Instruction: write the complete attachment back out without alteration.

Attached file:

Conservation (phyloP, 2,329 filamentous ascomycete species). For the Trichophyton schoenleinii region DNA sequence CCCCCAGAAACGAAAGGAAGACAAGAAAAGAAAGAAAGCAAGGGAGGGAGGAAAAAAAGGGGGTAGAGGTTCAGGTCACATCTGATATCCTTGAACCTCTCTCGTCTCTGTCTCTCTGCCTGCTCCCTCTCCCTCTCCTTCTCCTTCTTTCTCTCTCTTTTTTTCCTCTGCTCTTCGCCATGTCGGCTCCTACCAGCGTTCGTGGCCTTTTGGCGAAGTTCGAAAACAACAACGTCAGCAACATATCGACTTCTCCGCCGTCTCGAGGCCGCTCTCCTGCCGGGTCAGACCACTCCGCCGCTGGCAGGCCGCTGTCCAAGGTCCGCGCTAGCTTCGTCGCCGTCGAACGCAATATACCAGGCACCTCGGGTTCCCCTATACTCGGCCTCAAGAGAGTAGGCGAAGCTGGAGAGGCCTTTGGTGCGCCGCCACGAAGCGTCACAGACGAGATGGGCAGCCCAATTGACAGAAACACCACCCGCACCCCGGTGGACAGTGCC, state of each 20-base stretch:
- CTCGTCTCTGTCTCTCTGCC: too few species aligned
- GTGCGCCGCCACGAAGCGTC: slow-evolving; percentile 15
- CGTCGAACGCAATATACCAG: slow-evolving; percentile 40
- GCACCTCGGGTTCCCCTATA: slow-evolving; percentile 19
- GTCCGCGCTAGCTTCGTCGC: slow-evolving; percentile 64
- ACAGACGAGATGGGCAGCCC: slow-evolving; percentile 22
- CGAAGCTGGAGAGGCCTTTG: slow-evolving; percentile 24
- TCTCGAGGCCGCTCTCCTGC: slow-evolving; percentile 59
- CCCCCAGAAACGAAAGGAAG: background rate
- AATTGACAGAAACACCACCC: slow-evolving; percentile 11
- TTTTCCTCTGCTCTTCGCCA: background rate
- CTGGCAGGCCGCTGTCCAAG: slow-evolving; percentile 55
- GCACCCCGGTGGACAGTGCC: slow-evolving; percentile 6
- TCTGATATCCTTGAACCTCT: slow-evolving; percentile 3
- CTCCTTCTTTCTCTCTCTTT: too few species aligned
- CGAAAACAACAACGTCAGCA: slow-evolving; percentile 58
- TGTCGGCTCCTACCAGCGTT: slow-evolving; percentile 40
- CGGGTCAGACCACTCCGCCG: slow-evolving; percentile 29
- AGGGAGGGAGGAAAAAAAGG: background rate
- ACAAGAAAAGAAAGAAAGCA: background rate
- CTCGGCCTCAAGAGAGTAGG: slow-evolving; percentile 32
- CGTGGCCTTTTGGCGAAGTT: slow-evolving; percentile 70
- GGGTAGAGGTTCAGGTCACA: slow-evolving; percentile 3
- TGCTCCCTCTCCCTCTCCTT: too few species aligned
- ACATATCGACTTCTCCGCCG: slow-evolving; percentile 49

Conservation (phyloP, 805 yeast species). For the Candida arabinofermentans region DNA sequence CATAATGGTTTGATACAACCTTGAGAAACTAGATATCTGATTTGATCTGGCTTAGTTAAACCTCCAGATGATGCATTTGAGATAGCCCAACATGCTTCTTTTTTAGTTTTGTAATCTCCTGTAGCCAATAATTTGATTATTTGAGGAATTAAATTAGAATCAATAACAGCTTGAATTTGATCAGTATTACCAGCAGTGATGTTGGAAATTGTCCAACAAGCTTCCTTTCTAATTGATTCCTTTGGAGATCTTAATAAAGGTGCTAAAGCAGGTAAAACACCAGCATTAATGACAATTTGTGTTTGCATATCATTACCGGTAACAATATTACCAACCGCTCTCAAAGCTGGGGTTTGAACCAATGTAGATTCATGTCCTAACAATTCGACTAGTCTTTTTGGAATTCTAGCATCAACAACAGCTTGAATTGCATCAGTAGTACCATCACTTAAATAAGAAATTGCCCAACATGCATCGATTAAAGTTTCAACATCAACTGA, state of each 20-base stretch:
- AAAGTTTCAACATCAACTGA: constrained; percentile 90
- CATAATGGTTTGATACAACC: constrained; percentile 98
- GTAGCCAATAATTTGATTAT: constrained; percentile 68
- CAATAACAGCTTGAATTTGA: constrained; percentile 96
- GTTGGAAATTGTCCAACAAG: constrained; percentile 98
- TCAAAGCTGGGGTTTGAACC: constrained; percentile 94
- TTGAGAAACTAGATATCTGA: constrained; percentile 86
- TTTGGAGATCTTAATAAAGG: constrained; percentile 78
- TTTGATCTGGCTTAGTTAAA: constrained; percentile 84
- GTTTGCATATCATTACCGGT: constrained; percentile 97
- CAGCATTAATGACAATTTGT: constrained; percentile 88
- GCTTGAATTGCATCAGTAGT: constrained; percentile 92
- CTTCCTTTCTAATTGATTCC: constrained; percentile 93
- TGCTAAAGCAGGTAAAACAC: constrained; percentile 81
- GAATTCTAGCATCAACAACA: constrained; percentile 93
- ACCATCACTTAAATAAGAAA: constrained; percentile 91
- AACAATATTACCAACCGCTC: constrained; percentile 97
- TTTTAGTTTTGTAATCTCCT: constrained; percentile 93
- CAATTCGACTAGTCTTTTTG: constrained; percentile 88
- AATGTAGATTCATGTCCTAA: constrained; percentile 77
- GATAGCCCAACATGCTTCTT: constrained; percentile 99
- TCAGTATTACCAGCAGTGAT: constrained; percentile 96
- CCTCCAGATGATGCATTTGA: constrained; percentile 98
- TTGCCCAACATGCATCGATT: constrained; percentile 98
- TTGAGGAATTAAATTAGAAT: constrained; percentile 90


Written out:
Conservation (phyloP, 2,329 filamentous ascomycete species). For the Trichophyton schoenleinii region DNA sequence CCCCCAGAAACGAAAGGAAGACAAGAAAAGAAAGAAAGCAAGGGAGGGAGGAAAAAAAGGGGGTAGAGGTTCAGGTCACATCTGATATCCTTGAACCTCTCTCGTCTCTGTCTCTCTGCCTGCTCCCTCTCCCTCTCCTTCTCCTTCTTTCTCTCTCTTTTTTTCCTCTGCTCTTCGCCATGTCGGCTCCTACCAGCGTTCGTGGCCTTTTGGCGAAGTTCGAAAACAACAACGTCAGCAACATATCGACTTCTCCGCCGTCTCGAGGCCGCTCTCCTGCCGGGTCAGACCACTCCGCCGCTGGCAGGCCGCTGTCCAAGGTCCGCGCTAGCTTCGTCGCCGTCGAACGCAATATACCAGGCACCTCGGGTTCCCCTATACTCGGCCTCAAGAGAGTAGGCGAAGCTGGAGAGGCCTTTGGTGCGCCGCCACGAAGCGTCACAGACGAGATGGGCAGCCCAATTGACAGAAACACCACCCGCACCCCGGTGGACAGTGCC, state of each 20-base stretch:
- CTCGTCTCTGTCTCTCTGCC: too few species aligned
- GTGCGCCGCCACGAAGCGTC: slow-evolving; percentile 15
- CGTCGAACGCAATATACCAG: slow-evolving; percentile 40
- GCACCTCGGGTTCCCCTATA: slow-evolving; percentile 19
- GTCCGCGCTAGCTTCGTCGC: slow-evolving; percentile 64
- ACAGACGAGATGGGCAGCCC: slow-evolving; percentile 22
- CGAAGCTGGAGAGGCCTTTG: slow-evolving; percentile 24
- TCTCGAGGCCGCTCTCCTGC: slow-evolving; percentile 59
- CCCCCAGAAACGAAAGGAAG: background rate
- AATTGACAGAAACACCACCC: slow-evolving; percentile 11
- TTTTCCTCTGCTCTTCGCCA: background rate
- CTGGCAGGCCGCTGTCCAAG: slow-evolving; percentile 55
- GCACCCCGGTGGACAGTGCC: slow-evolving; percentile 6
- TCTGATATCCTTGAACCTCT: slow-evolving; percentile 3
- CTCCTTCTTTCTCTCTCTTT: too few species aligned
- CGAAAACAACAACGTCAGCA: slow-evolving; percentile 58
- TGTCGGCTCCTACCAGCGTT: slow-evolving; percentile 40
- CGGGTCAGACCACTCCGCCG: slow-evolving; percentile 29
- AGGGAGGGAGGAAAAAAAGG: background rate
- ACAAGAAAAGAAAGAAAGCA: background rate
- CTCGGCCTCAAGAGAGTAGG: slow-evolving; percentile 32
- CGTGGCCTTTTGGCGAAGTT: slow-evolving; percentile 70
- GGGTAGAGGTTCAGGTCACA: slow-evolving; percentile 3
- TGCTCCCTCTCCCTCTCCTT: too few species aligned
- ACATATCGACTTCTCCGCCG: slow-evolving; percentile 49

Conservation (phyloP, 805 yeast species). For the Candida arabinofermentans region DNA sequence CATAATGGTTTGATACAACCTTGAGAAACTAGATATCTGATTTGATCTGGCTTAGTTAAACCTCCAGATGATGCATTTGAGATAGCCCAACATGCTTCTTTTTTAGTTTTGTAATCTCCTGTAGCCAATAATTTGATTATTTGAGGAATTAAATTAGAATCAATAACAGCTTGAATTTGATCAGTATTACCAGCAGTGATGTTGGAAATTGTCCAACAAGCTTCCTTTCTAATTGATTCCTTTGGAGATCTTAATAAAGGTGCTAAAGCAGGTAAAACACCAGCATTAATGACAATTTGTGTTTGCATATCATTACCGGTAACAATATTACCAACCGCTCTCAAAGCTGGGGTTTGAACCAATGTAGATTCATGTCCTAACAATTCGACTAGTCTTTTTGGAATTCTAGCATCAACAACAGCTTGAATTGCATCAGTAGTACCATCACTTAAATAAGAAATTGCCCAACATGCATCGATTAAAGTTTCAACATCAACTGA, state of each 20-base stretch:
- AAAGTTTCAACATCAACTGA: constrained; percentile 90
- CATAATGGTTTGATACAACC: constrained; percentile 98
- GTAGCCAATAATTTGATTAT: constrained; percentile 68
- CAATAACAGCTTGAATTTGA: constrained; percentile 96
- GTTGGAAATTGTCCAACAAG: constrained; percentile 98
- TCAAAGCTGGGGTTTGAACC: constrained; percentile 94
- TTGAGAAACTAGATATCTGA: constrained; percentile 86
- TTTGGAGATCTTAATAAAGG: constrained; percentile 78
- TTTGATCTGGCTTAGTTAAA: constrained; percentile 84
- GTTTGCATATCATTACCGGT: constrained; percentile 97
- CAGCATTAATGACAATTTGT: constrained; percentile 88
- GCTTGAATTGCATCAGTAGT: constrained; percentile 92
- CTTCCTTTCTAATTGATTCC: constrained; percentile 93
- TGCTAAAGCAGGTAAAACAC: constrained; percentile 81
- GAATTCTAGCATCAACAACA: constrained; percentile 93
- ACCATCACTTAAATAAGAAA: constrained; percentile 91
- AACAATATTACCAACCGCTC: constrained; percentile 97
- TTTTAGTTTTGTAATCTCCT: constrained; percentile 93
- CAATTCGACTAGTCTTTTTG: constrained; percentile 88
- AATGTAGATTCATGTCCTAA: constrained; percentile 77
- GATAGCCCAACATGCTTCTT: constrained; percentile 99
- TCAGTATTACCAGCAGTGAT: constrained; percentile 96
- CCTCCAGATGATGCATTTGA: constrained; percentile 98
- TTGCCCAACATGCATCGATT: constrained; percentile 98
- TTGAGGAATTAAATTAGAAT: constrained; percentile 90